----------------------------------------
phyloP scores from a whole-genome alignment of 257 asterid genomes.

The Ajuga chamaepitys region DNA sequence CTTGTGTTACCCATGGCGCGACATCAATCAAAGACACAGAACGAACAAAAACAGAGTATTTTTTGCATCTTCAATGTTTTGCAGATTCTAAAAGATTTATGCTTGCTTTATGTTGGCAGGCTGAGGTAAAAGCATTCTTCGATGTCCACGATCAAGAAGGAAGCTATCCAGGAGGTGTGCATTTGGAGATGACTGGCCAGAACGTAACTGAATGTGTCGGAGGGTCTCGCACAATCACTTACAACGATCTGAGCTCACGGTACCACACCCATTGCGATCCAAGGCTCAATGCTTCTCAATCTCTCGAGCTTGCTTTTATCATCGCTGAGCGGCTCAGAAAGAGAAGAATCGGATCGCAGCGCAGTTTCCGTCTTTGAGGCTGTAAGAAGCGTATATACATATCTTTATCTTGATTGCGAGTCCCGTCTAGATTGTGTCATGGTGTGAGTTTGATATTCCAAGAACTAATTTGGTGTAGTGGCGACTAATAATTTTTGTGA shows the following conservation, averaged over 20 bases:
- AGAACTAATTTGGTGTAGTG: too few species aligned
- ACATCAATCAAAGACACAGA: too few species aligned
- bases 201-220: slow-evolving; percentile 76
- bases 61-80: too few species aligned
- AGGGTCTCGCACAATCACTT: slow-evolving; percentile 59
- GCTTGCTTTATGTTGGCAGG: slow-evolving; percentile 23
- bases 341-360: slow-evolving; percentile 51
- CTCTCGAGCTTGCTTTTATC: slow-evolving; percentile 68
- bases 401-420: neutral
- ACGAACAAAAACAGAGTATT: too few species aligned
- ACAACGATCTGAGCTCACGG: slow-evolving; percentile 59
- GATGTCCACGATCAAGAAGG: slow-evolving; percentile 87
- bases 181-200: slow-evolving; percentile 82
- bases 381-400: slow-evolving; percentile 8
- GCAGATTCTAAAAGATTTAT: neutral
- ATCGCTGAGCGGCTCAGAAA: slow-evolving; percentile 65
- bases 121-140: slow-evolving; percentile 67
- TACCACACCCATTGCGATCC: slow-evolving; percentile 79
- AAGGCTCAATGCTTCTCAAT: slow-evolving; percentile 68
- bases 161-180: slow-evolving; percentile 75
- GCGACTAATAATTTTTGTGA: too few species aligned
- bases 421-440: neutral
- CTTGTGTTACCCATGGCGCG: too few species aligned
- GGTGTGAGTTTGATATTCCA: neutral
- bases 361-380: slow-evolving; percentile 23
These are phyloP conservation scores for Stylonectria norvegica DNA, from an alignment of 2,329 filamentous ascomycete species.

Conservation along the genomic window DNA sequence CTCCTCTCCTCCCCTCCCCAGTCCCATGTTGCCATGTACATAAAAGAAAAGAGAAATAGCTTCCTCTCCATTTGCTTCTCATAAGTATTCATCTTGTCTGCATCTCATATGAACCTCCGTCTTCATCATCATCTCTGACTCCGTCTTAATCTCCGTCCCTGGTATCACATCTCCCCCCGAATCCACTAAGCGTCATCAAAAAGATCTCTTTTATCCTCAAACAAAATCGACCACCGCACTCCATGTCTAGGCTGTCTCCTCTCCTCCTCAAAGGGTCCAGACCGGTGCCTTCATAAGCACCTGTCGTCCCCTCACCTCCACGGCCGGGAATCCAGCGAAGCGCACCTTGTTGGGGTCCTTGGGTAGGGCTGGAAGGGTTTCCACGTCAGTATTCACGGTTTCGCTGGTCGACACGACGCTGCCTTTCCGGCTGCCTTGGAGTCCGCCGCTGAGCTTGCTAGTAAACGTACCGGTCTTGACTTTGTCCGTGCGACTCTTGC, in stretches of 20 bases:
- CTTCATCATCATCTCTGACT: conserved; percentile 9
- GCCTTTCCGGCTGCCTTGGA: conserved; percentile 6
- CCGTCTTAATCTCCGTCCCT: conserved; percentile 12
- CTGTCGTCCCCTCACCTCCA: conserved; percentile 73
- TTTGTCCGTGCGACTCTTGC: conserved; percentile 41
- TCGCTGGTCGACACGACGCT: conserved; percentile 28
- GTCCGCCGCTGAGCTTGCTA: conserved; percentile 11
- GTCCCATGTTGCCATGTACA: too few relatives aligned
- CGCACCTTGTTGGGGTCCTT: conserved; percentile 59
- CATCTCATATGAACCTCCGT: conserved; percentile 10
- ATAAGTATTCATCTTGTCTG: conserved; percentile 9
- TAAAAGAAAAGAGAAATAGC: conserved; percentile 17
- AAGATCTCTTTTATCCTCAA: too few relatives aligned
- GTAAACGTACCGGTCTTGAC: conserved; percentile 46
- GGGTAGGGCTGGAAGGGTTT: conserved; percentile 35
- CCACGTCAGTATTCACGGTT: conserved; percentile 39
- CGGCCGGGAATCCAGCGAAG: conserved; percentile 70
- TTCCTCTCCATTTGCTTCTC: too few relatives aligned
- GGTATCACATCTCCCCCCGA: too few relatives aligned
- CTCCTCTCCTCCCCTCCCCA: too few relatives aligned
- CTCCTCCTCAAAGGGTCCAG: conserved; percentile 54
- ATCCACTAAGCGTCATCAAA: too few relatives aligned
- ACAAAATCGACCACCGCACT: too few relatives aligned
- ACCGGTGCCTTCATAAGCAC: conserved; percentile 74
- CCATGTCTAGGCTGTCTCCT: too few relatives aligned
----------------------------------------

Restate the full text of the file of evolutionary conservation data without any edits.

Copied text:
phyloP scores from a whole-genome alignment of 257 asterid genomes.

The Ajuga chamaepitys region DNA sequence CTTGTGTTACCCATGGCGCGACATCAATCAAAGACACAGAACGAACAAAAACAGAGTATTTTTTGCATCTTCAATGTTTTGCAGATTCTAAAAGATTTATGCTTGCTTTATGTTGGCAGGCTGAGGTAAAAGCATTCTTCGATGTCCACGATCAAGAAGGAAGCTATCCAGGAGGTGTGCATTTGGAGATGACTGGCCAGAACGTAACTGAATGTGTCGGAGGGTCTCGCACAATCACTTACAACGATCTGAGCTCACGGTACCACACCCATTGCGATCCAAGGCTCAATGCTTCTCAATCTCTCGAGCTTGCTTTTATCATCGCTGAGCGGCTCAGAAAGAGAAGAATCGGATCGCAGCGCAGTTTCCGTCTTTGAGGCTGTAAGAAGCGTATATACATATCTTTATCTTGATTGCGAGTCCCGTCTAGATTGTGTCATGGTGTGAGTTTGATATTCCAAGAACTAATTTGGTGTAGTGGCGACTAATAATTTTTGTGA shows the following conservation, averaged over 20 bases:
- AGAACTAATTTGGTGTAGTG: too few species aligned
- ACATCAATCAAAGACACAGA: too few species aligned
- bases 201-220: slow-evolving; percentile 76
- bases 61-80: too few species aligned
- AGGGTCTCGCACAATCACTT: slow-evolving; percentile 59
- GCTTGCTTTATGTTGGCAGG: slow-evolving; percentile 23
- bases 341-360: slow-evolving; percentile 51
- CTCTCGAGCTTGCTTTTATC: slow-evolving; percentile 68
- bases 401-420: neutral
- ACGAACAAAAACAGAGTATT: too few species aligned
- ACAACGATCTGAGCTCACGG: slow-evolving; percentile 59
- GATGTCCACGATCAAGAAGG: slow-evolving; percentile 87
- bases 181-200: slow-evolving; percentile 82
- bases 381-400: slow-evolving; percentile 8
- GCAGATTCTAAAAGATTTAT: neutral
- ATCGCTGAGCGGCTCAGAAA: slow-evolving; percentile 65
- bases 121-140: slow-evolving; percentile 67
- TACCACACCCATTGCGATCC: slow-evolving; percentile 79
- AAGGCTCAATGCTTCTCAAT: slow-evolving; percentile 68
- bases 161-180: slow-evolving; percentile 75
- GCGACTAATAATTTTTGTGA: too few species aligned
- bases 421-440: neutral
- CTTGTGTTACCCATGGCGCG: too few species aligned
- GGTGTGAGTTTGATATTCCA: neutral
- bases 361-380: slow-evolving; percentile 23
These are phyloP conservation scores for Stylonectria norvegica DNA, from an alignment of 2,329 filamentous ascomycete species.

Conservation along the genomic window DNA sequence CTCCTCTCCTCCCCTCCCCAGTCCCATGTTGCCATGTACATAAAAGAAAAGAGAAATAGCTTCCTCTCCATTTGCTTCTCATAAGTATTCATCTTGTCTGCATCTCATATGAACCTCCGTCTTCATCATCATCTCTGACTCCGTCTTAATCTCCGTCCCTGGTATCACATCTCCCCCCGAATCCACTAAGCGTCATCAAAAAGATCTCTTTTATCCTCAAACAAAATCGACCACCGCACTCCATGTCTAGGCTGTCTCCTCTCCTCCTCAAAGGGTCCAGACCGGTGCCTTCATAAGCACCTGTCGTCCCCTCACCTCCACGGCCGGGAATCCAGCGAAGCGCACCTTGTTGGGGTCCTTGGGTAGGGCTGGAAGGGTTTCCACGTCAGTATTCACGGTTTCGCTGGTCGACACGACGCTGCCTTTCCGGCTGCCTTGGAGTCCGCCGCTGAGCTTGCTAGTAAACGTACCGGTCTTGACTTTGTCCGTGCGACTCTTGC, in stretches of 20 bases:
- CTTCATCATCATCTCTGACT: conserved; percentile 9
- GCCTTTCCGGCTGCCTTGGA: conserved; percentile 6
- CCGTCTTAATCTCCGTCCCT: conserved; percentile 12
- CTGTCGTCCCCTCACCTCCA: conserved; percentile 73
- TTTGTCCGTGCGACTCTTGC: conserved; percentile 41
- TCGCTGGTCGACACGACGCT: conserved; percentile 28
- GTCCGCCGCTGAGCTTGCTA: conserved; percentile 11
- GTCCCATGTTGCCATGTACA: too few relatives aligned
- CGCACCTTGTTGGGGTCCTT: conserved; percentile 59
- CATCTCATATGAACCTCCGT: conserved; percentile 10
- ATAAGTATTCATCTTGTCTG: conserved; percentile 9
- TAAAAGAAAAGAGAAATAGC: conserved; percentile 17
- AAGATCTCTTTTATCCTCAA: too few relatives aligned
- GTAAACGTACCGGTCTTGAC: conserved; percentile 46
- GGGTAGGGCTGGAAGGGTTT: conserved; percentile 35
- CCACGTCAGTATTCACGGTT: conserved; percentile 39
- CGGCCGGGAATCCAGCGAAG: conserved; percentile 70
- TTCCTCTCCATTTGCTTCTC: too few relatives aligned
- GGTATCACATCTCCCCCCGA: too few relatives aligned
- CTCCTCTCCTCCCCTCCCCA: too few relatives aligned
- CTCCTCCTCAAAGGGTCCAG: conserved; percentile 54
- ATCCACTAAGCGTCATCAAA: too few relatives aligned
- ACAAAATCGACCACCGCACT: too few relatives aligned
- ACCGGTGCCTTCATAAGCAC: conserved; percentile 74
- CCATGTCTAGGCTGTCTCCT: too few relatives aligned